@HillaryClinton vs. @realDonaldTrump
If like me, you’ve browsed the Twitter feeds of the presidential candidates (and have since been cursed with a constant itch to look), you know that Hillary Clinton and Donald Trump tweet differently.
Clinton’s feed looks a lot like what you expect from a presidential candidate, whereas Trump’s feed feels more like a mix of things. I mean, well, do I really have to explain? You know what they’re like. If you don’t look at Twitter, just imagine a more succinct, 140-characters-at-a-time version of what you saw in the debates.
So I wondered if you could see the differences between Clinton and Trump with a simple word breakdown of their tweets. I grabbed the tweets available — ones between June 3 and October 17 of this year — and took a look. Here are the results.
In the chart above shows the words most unique to each candidate. They are ordered by uniqueness, and bars represent the rate the words were used during the time period. Clinton often refers to Trump, but doesn’t use his Twitter handle, and she often retweets others such as @timkaine, @potus, and @flotus. Trump tends to informally retweet with quotes, which is why his screen name is towards the top of his list.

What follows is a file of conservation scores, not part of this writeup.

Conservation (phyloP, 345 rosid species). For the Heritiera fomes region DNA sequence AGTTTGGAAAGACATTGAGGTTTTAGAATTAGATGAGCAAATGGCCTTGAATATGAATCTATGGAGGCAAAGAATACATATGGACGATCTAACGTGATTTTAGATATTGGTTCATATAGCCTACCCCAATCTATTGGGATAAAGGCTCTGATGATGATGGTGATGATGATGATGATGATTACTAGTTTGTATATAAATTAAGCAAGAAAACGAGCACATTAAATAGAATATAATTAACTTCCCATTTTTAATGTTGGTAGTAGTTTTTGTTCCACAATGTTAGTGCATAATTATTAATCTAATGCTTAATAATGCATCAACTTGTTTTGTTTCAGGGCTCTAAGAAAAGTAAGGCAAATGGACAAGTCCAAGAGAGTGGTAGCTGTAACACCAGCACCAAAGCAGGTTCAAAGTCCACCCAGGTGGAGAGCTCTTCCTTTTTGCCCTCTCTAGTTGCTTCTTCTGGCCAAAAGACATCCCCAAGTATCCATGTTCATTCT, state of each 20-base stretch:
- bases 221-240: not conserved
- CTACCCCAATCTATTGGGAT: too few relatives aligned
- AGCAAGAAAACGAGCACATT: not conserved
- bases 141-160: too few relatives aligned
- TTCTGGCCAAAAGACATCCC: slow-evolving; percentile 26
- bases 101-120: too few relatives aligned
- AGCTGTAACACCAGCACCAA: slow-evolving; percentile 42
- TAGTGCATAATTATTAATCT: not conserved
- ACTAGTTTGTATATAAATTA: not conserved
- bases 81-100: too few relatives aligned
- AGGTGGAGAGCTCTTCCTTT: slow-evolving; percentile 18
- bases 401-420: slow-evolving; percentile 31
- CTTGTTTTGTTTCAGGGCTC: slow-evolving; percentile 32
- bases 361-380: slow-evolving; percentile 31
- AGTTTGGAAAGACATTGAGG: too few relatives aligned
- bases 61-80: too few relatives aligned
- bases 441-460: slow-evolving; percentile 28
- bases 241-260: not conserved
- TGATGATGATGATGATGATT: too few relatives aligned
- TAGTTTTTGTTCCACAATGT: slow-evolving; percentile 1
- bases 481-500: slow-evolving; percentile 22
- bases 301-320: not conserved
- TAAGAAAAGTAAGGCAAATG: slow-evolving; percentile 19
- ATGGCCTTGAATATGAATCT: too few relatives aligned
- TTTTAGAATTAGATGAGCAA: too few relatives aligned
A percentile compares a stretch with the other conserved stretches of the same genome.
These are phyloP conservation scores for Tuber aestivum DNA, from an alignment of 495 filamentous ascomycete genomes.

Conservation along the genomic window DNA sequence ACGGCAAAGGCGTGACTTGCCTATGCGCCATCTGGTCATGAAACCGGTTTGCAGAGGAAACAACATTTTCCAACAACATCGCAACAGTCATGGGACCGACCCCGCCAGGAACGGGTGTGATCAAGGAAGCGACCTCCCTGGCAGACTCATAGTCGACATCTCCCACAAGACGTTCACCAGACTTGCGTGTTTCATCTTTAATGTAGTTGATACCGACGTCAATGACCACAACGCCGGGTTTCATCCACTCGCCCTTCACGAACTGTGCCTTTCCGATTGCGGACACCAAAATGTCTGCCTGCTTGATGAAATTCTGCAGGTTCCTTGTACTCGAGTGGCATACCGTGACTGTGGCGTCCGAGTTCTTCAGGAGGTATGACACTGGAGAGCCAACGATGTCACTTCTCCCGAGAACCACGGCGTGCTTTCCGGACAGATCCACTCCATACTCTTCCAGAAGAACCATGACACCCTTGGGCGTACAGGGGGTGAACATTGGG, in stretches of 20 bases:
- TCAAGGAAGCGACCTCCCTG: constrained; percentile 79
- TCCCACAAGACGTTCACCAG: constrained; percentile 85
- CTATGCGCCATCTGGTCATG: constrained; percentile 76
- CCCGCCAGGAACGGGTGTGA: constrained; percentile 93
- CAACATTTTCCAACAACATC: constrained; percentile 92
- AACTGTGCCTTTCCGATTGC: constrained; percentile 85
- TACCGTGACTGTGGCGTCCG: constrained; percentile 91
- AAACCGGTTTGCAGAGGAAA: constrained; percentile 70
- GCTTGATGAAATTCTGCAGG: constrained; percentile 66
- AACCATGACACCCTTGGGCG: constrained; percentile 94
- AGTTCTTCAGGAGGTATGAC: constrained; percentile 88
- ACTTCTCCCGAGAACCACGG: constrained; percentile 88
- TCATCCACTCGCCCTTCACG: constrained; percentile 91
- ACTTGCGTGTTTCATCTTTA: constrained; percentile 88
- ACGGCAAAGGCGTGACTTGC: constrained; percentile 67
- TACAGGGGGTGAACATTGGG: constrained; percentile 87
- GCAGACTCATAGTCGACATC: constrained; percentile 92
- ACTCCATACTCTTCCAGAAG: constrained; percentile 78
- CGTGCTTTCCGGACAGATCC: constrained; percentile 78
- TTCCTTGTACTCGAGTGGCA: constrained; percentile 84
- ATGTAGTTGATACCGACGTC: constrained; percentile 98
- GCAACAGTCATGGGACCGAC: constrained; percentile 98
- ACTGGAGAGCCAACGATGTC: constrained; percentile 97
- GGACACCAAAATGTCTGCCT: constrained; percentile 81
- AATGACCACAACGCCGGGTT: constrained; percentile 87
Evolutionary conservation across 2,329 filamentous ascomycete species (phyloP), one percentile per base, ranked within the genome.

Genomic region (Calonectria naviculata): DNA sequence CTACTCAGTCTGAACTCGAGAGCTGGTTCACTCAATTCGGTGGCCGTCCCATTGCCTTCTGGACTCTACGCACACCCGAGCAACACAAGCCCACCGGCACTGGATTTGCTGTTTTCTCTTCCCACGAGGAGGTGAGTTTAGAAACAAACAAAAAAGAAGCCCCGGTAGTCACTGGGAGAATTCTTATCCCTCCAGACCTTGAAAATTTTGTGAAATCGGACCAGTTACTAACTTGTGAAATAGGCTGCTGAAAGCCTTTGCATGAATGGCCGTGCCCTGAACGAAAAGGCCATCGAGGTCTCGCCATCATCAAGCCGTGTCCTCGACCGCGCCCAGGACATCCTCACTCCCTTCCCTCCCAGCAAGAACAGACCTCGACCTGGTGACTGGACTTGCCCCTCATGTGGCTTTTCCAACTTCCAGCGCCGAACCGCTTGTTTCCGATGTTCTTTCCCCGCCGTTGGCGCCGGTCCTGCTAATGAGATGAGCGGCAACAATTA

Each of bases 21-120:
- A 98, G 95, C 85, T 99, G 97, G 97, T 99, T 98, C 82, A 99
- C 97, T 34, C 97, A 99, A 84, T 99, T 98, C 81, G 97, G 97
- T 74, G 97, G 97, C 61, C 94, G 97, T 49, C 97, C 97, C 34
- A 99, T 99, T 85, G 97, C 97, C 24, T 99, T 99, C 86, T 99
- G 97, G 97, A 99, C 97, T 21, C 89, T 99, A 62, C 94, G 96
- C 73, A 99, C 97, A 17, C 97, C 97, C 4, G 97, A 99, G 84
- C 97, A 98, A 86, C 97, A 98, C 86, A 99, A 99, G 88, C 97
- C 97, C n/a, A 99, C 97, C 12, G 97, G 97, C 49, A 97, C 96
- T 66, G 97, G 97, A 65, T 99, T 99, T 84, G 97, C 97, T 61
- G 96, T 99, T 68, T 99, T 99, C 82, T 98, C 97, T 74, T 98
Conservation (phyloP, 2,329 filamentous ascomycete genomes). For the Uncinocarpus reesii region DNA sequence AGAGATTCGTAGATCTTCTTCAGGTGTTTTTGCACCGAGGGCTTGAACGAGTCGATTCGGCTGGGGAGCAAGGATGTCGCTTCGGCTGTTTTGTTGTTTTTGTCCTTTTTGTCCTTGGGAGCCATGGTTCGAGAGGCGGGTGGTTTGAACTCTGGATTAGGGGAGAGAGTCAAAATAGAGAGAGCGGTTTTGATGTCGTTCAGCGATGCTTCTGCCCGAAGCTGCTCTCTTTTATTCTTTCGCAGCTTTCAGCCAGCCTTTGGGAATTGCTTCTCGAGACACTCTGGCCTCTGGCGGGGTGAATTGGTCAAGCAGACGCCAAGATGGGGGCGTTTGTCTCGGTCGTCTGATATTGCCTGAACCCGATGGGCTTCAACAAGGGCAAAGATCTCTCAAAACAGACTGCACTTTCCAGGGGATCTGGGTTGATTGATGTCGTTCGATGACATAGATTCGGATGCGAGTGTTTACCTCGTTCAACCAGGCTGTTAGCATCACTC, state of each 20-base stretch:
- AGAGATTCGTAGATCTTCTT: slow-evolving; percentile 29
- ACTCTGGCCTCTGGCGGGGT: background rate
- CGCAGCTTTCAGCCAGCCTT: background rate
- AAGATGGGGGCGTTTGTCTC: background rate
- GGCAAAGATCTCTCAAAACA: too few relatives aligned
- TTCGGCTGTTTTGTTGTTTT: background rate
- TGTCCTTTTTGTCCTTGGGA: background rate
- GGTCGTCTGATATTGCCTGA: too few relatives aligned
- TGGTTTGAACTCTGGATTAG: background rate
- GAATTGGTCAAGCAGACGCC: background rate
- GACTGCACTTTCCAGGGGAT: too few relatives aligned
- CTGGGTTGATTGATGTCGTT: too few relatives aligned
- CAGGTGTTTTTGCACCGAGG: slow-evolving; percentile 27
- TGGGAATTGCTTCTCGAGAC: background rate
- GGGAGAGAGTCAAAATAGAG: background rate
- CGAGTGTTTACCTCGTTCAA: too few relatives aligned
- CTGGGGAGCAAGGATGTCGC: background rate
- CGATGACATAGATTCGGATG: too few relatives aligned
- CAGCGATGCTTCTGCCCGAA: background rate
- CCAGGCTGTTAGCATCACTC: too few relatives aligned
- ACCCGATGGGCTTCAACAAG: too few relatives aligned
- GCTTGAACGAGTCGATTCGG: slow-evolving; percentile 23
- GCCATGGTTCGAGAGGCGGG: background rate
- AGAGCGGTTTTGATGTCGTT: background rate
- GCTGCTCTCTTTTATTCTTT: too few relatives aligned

Towards the middle of each list, you see the topics each candidate tends to talk about. I like how the percentage sign for poll results pops up on Trump’s side.
If you look at the adjectives, you get a pretty good idea of the vibe of each campaign. Notice the different horizontal axes. Trump uses way more adjectives in his tweets.
But maybe we don’t have to look at the words at all. Maybe we can look just at punctuation. The marks are sorted by more unique to Trump to more unique to Clinton, top to bottom. Trump uses the exclamation point about 35 times more than Clinton. Clinton’s punctuation usage doesn’t stand out so much, other than that she uses more ellipses to tweet quotes.
Learn to Visualize Data See All →
How to Make a Contour Map
Filled contour plots are useful for looking at density across two dimensions and are often used to visualize geographic data. It’s straightforward to make them in R — once you get your data in the right format, that is.
How to Make a Connected Scatter Plot
The combination of a time series chart and a scatter plot lets you compare two variables along with temporal changes.
How to Make Symbol-based Glyph Charts, with R Examples
Using geometric shapes as an encoding can provide another dimension to your charts.